This summer the BC Cetacean Sightings Network is spending some time in the field on the central coast of BC. Covering the area between Port Hardy and Bella Bella aboard the Vancouver Aquarium’s research vessel M/V ‘Skana’, the BCCSN hopes to create new relationships with potential observers and survey the coast to help assess cetacean abundance. The ‘From the Field’ series of news posts will highlight some of the discoveries and encounters along the way.
From the field #3: Listening for whales
Fog. Not what you want to see when you wake up in the morning on a cetacean survey. Not only does it make navigation difficult and more dangerous, but finding whales also becomes much harder! Even on clear days, a set of binoculars can only see so far. So while out in the field, whales are sometimes found not with our eyes, but with our ears.
To eavesdrop on the underwater world, researchers (and curious whale enthusiasts) use a hydrophone, essentially an underwater microphone that hooks up to a sound system. The hydrophone allows listeners to detect highly vocal species, such as resident killer whales and Pacific white-sided dolphins, which emit sound within the range of human hearing. Depending on the underwater geography of the area, hydrophones can often pick up vocalizations over 10km away.
After a week on the ‘Skana’ of not hearing a peep (except for passing boat motors) on the hydrophone, we finally got lucky! While sitting in the surprisingly calm waters near Goose Bank (off the central coast), with no land in sight and nothing between us and the southern tip of Haida Gwaii, over the speakers came a distant squeak: Killer whales!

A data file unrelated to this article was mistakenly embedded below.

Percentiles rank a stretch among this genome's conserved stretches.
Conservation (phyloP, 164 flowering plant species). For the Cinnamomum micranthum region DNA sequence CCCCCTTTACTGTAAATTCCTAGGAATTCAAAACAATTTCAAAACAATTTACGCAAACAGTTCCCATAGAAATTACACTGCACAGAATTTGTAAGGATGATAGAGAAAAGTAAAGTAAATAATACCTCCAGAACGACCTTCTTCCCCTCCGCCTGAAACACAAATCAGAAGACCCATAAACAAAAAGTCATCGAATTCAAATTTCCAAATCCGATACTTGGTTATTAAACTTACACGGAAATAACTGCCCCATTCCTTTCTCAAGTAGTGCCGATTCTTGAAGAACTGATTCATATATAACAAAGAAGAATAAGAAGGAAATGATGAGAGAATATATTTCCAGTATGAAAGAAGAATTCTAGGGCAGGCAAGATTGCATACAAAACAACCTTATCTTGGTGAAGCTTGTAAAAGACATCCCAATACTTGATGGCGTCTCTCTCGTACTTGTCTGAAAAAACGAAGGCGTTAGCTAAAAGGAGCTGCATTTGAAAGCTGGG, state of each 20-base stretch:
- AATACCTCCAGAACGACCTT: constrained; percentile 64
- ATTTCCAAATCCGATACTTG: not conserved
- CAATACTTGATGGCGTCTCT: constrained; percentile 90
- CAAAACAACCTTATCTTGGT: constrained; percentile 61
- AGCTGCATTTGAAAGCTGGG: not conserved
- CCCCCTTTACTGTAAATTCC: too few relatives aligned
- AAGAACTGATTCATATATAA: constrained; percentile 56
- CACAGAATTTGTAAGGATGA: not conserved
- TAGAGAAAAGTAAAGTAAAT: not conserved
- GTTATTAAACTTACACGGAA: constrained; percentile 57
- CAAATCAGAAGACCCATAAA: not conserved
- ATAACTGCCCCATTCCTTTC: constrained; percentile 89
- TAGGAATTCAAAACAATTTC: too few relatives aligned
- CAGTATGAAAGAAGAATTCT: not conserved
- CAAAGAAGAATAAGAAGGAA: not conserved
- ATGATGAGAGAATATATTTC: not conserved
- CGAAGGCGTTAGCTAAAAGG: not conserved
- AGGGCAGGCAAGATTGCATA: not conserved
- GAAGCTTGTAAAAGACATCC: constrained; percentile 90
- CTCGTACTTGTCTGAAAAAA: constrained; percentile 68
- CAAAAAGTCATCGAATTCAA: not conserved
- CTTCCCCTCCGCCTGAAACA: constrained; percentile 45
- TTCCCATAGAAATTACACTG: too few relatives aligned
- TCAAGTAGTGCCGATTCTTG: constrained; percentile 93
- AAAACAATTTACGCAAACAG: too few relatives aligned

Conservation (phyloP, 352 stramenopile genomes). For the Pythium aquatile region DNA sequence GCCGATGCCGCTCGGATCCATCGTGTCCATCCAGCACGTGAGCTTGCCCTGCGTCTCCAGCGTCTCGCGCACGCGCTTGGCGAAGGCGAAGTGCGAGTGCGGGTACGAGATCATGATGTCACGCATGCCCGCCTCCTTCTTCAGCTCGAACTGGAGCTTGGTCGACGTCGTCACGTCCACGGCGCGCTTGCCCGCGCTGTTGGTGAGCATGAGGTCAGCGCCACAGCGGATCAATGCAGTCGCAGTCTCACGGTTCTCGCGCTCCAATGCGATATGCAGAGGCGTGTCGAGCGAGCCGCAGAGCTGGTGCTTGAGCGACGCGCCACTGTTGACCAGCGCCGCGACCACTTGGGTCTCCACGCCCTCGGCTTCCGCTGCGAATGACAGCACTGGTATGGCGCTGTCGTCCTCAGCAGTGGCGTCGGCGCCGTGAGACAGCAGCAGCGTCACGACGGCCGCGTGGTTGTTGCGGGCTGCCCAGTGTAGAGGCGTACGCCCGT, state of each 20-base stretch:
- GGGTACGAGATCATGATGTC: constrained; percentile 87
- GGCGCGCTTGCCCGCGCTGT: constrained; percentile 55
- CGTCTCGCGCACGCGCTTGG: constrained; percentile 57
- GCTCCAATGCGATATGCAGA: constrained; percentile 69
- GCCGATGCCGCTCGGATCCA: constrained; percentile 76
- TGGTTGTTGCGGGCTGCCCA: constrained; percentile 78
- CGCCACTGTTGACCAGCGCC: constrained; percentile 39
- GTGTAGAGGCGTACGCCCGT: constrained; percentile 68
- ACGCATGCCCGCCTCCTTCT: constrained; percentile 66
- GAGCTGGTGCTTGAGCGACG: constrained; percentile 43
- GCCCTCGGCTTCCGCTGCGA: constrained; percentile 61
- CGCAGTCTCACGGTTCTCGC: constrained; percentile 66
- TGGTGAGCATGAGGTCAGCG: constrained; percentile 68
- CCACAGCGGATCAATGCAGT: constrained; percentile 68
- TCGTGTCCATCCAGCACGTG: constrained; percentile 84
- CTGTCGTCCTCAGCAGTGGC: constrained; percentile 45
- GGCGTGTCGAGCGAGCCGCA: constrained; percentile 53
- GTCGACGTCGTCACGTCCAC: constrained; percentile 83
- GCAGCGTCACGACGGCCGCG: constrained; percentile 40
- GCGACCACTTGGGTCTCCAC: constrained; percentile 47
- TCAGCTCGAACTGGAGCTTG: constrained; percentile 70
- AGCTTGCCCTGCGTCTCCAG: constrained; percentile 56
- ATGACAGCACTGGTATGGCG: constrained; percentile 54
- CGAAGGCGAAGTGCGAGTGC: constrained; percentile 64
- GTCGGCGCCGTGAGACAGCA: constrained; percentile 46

Excitedly, we attempted to figure out from which direction the sound was coming from. To get a good scope of the underwater world, the hydrophone collects sound from 360’. However, if the whales are still out of visual range, a few adjustments of the hydrophone with a home-made shield allow us to determine which direction the sound is coming from. Have a listen to what we heard:
Toothed cetaceans like killer whales make these sounds by pushing air through nasal sacs just inside the blowhole. These nasal sacs have a set of phonic ‘lips’ in which air is squeezed through to make various clicks, chirps and whistles. To get a rough idea of how this works, imagine blowing up a balloon and then pinching the opening while letting out the air. For toothed cetaceans, that sound generated is then focused out through their ‘melon’; the fatty sac that sits on top of their skull. This melon acts as an acoustic lens, broadcasting the sound forward into the underwater environment, and sometimes right towards the hydrophone!
Even before we saw these whales, we could tell they were ‘northern resident’ killer whales. ‘Residents’ are the eco-type of killer whales that feed on fish, particularly salmon. As many fish species do not rely heavily on their hearing, it is not a very well developed sense for them. Therefore resident killer whales can vocalize often (and loudly!) without having to worry that their calls will scare off their prey. The calls made by resident killer whales play an important role in keeping groups together and cementing social bonds. They live in stable family groups, where neither male nor female offspring leave their mothers. As such, distinct dialects arise in groups, to the point that researchers can identify whales exclusively by the sounds they hear. Check out calls of different clans here.
On board the Skana, we had narrowed down the area in which the sounds were coming from and started scanning the horizon in that direction. Pretty soon the ‘puff’ of blows was heard, and then the distinctive black fins appeared in the distance. It was resident killer whales indeed, a large group of many different families! It was time to put the hydrophone away and start using our eyes (and cameras!) to identify individuals. Thanks to the hydrophone we had an exciting encounter ahead of us.